- Cook the vegetables. Add 1 tablespoon of oil to a large nonstick skillet over medium heat. When the pan is hot, add the broccoli and peppers and cook, stirring constantly, until crisp-tender, 3 to 4 minutes.
- Cook the chicken. Remove the vegetables to a plate, add the remaining oil, and cook the chicken, stirring frequently, until it is opaque.
- Add the sauce. Pour the sauce into the pan with the chicken and cook, stirring occasionally, until the sauce is thick and syrupy, about 2 minutes. Return the vegetables to the pan and toss to combine, cooking until the vegetables are heated through.
- Serve! Serve the stir fry on a bed of cooked rice or noodles. Top with a squeeze of lime juice.
Pro Tip: For a restaurant-quality look, garnish the bowls of stir fry with sesame seeds and chopped scallions.
- Frozen veggies are an amazing time-saving tip when it comes to whipping up stir-fry. My number 1 tip for using frozen veggies in stir-fry is to ensure you account for the extra water they release if you don’t thaw them ahead of time. As the frozen veggies cook, they’ll release water, and as long as your pan is not covered and you’re using medium-high heat, that water should evaporate quickly.
- Cut uniform pieces. Cut the vegetables and chicken into similarly sized pieces. This will ensure that everything cooks uniformly and is finished cooking at the same time.
- Avoid cornstarch clumping. Mix the cornstarch with an equal amount of water or chicken broth to make a slurry before mixing it in with the rest of the ingredients. This will prevent clumping. if the mixture separates before it’s time to add it to the pan, give it a quick stir.
With starch, vegetables and protein all in one bowl, stir fry is a dish that doesn’t need much accompaniment. But I sometimes will prepare air fryer spring rolls, frozen dumplings, or sesame chicken egg rolls to accompany stir fry or serve a cold salad on the side, like chilled sweet and sour cucumber noodles.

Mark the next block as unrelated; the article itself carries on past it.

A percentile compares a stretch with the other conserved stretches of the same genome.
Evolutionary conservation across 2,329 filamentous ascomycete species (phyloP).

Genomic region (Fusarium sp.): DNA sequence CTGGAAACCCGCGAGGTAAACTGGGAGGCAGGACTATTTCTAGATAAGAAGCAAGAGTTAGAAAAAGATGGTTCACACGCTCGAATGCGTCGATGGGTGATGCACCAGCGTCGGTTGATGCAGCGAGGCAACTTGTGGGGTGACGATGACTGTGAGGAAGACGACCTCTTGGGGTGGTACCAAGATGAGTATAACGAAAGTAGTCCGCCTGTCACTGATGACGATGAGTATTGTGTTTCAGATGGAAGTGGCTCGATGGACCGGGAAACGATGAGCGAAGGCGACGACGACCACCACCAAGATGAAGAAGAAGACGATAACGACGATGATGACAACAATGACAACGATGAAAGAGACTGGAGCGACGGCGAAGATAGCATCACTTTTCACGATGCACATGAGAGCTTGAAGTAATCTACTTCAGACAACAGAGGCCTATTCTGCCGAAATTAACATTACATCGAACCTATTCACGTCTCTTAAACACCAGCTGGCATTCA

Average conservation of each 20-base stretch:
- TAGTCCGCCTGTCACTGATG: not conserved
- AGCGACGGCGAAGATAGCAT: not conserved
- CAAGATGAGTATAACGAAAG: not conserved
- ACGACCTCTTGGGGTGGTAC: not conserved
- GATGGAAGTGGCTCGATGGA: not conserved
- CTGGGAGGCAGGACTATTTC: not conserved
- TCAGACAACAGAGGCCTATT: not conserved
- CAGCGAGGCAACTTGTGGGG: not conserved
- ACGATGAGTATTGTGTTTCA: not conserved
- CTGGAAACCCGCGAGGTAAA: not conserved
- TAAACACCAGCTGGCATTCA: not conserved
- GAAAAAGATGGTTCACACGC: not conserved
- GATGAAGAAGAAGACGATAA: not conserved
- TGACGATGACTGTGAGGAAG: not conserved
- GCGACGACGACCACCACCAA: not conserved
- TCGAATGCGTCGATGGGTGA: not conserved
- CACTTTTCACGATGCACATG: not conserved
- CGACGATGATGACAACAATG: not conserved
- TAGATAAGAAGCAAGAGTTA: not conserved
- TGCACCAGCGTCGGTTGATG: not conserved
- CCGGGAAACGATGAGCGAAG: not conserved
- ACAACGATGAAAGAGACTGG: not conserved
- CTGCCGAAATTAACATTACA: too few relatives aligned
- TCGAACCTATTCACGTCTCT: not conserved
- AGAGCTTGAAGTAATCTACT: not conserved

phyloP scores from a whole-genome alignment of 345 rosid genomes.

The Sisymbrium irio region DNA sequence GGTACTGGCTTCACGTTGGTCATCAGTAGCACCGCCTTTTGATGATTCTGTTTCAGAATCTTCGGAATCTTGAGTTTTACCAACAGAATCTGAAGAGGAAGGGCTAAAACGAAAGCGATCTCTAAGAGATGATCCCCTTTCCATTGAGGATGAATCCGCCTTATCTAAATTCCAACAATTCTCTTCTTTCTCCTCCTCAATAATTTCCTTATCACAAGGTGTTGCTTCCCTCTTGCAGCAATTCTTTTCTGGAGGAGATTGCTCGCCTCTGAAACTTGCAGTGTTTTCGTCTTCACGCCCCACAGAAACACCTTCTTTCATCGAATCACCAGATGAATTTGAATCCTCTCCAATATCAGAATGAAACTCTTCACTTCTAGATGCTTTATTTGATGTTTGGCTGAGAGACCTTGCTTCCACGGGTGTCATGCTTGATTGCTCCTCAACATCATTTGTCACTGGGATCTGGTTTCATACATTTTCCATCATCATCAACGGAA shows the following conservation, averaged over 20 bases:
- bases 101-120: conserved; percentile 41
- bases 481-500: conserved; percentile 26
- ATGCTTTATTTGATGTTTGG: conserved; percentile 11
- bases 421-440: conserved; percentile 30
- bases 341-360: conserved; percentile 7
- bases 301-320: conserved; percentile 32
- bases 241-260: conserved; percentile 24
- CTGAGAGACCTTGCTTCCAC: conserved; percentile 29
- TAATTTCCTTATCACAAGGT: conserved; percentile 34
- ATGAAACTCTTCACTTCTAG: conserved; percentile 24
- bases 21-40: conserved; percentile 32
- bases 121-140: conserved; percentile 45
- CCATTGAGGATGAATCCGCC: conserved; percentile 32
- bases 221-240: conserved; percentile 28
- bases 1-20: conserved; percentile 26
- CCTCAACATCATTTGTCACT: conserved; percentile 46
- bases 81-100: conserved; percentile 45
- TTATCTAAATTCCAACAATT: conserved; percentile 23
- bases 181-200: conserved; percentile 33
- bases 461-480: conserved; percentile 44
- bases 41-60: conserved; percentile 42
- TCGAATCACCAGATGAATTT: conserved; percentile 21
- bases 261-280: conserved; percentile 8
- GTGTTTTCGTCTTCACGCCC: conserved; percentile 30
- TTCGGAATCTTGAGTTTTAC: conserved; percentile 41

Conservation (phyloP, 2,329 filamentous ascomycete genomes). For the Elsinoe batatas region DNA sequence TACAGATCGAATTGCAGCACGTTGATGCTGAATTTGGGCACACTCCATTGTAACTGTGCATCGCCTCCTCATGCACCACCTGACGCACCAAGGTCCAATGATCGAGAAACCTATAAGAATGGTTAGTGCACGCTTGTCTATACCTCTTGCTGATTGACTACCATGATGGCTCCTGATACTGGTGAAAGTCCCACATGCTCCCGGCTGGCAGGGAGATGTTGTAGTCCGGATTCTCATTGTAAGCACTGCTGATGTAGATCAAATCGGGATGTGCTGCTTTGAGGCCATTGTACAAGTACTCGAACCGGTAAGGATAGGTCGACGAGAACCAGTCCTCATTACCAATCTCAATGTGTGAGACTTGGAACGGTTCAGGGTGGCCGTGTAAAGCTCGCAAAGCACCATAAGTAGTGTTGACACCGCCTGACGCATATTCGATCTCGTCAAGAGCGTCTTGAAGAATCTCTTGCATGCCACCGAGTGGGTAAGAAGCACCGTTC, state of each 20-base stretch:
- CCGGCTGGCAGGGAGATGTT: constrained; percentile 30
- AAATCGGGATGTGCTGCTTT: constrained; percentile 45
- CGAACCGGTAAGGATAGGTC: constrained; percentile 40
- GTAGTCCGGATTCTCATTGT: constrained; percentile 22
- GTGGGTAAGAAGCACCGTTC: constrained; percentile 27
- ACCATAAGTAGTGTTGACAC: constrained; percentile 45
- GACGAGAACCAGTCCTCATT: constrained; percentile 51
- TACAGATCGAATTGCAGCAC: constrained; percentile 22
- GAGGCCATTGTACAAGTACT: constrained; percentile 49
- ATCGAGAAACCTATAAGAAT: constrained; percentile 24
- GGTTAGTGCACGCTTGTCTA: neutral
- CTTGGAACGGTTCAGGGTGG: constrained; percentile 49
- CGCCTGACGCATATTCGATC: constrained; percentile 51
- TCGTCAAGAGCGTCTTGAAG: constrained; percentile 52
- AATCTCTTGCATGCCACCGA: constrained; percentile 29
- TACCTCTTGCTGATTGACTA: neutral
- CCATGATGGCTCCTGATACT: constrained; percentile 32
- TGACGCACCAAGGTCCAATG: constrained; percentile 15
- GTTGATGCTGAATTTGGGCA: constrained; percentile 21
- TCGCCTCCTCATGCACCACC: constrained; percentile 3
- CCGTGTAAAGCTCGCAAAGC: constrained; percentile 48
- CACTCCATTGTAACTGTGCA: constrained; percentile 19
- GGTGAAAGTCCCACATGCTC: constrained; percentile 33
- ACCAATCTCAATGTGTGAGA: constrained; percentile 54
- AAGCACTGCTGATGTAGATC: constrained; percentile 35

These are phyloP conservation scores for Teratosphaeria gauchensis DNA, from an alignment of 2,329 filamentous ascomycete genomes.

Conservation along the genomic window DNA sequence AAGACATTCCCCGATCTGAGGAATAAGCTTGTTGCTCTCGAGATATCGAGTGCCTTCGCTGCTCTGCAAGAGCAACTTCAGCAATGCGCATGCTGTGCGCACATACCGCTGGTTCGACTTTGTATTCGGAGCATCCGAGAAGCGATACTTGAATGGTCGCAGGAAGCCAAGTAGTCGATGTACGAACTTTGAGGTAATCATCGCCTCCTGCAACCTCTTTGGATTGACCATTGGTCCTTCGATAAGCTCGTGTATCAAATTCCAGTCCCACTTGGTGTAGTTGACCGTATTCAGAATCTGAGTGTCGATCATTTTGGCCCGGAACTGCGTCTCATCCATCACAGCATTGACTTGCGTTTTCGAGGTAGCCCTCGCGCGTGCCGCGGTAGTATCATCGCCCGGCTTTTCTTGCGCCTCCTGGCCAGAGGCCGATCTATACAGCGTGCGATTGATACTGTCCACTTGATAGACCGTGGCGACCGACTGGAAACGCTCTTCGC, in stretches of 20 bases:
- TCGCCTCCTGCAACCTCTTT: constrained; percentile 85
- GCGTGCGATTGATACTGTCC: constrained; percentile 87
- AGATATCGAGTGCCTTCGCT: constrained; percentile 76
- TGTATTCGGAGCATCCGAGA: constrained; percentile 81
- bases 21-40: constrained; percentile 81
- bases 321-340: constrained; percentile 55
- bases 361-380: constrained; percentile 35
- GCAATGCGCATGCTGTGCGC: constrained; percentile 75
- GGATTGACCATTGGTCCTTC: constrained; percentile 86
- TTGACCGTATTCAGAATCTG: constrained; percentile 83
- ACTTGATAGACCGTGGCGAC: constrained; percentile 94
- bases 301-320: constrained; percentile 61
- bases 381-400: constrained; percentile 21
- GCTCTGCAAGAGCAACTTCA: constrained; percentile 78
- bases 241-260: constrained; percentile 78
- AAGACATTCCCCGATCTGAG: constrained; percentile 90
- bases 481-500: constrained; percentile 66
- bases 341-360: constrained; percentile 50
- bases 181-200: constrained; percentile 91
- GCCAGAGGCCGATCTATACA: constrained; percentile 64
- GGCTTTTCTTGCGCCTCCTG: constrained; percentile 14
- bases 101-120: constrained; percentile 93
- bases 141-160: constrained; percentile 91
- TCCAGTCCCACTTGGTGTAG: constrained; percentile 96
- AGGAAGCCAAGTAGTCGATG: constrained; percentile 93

Frequently Asked Questions
No! The broccoli will cook to the desired crisp-tender consistency right in the pan with a little oil. Boiling the broccoli first would make it too mushy.
Stir-fry is a Chinese cooking method in which vegetables, protein and other ingredients are fried in a small amount of oil in a pan, while constantly stirring or tossing.
Boiling chicken for stir-fry is not recommended, as it can lead to a different texture and flavor. Instead, cut the chicken into small, uniform pieces and stir-fry quickly over high heat with a small amount of oil. This method preserves the desired textures and caramelization for a tasty stir-fry.
The best oils are those with high “smoke points,” meaning that they can get very hot without breaking down. Vegetable, canola, peanut, grapeseed and avocado oil are all neutral-tasting oils that can stand up to high-heat cooking methods like stir-fry.
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- 3 Tablespoons low-sodium soy sauce
- 1/4 cup hoisin sauce
- 2/3 cup chicken broth
- 2 teaspoons cornstarch
- 2 garlic cloves, minced
- 1 teaspoon grated fresh ginger
- 3 Tablespoons vegetable oil, divided
- 1 pound broccoli florets
- 1 yellow pepper, cut into strips
- 1 orange pepper, cut into strips
- 1 pound boneless, skinless chicken breasts, cut into 1-inch pieces
- Rice or noodles, for serving
- Lime wedges, for serving
- In a small bowl, whisk together the soy sauce, hoisin sauce, chicken broth, cornstarch, garlic and ginger. Set the sauce aside.
- Add 1 tablespoon oil to a large nonstick skillet set over medium-high heat. Add the broccoli and peppers and cook, stirring constantly, until crisp-tender, 3 to 4 minutes. Transfer the vegetables to a plate.
- Add the remaining 2 tablespoons vegetable oil to the pan then add the chicken and cook, stirring frequently, until it is no longer pink.
- Add the sauce and bring the mixture to a boil. Cook, stirring occasionally, until the sauce is thick and syrupy, about 2 minutes. Return the vegetables to the pan and toss to combine.
- Serve the stir-fry with rice or noodles, or tuck it into lettuce wraps. Top with lime juice and serve.
- When using frozen veggies in stir-fry, ensure you account for the extra water they release if you don’t thaw them ahead of time. As the frozen veggies cook, they’ll release water, and as long as your pan is not covered and you’re using medium-high heat, that water should evaporate quickly.
- Cut the vegetables and chicken into similarly sized pieces. This will ensure that everything cooks uniformly and is cooked through at the same time.
- To avoid clumpy cornstarch, mix the cornstarch with an equal amount of water or the chicken broth to make a slurry before mixing it in with the rest of the ingredients. This will prevent clumping. If the mixture separates before it’s time to add it to the pan, give it a quick stir.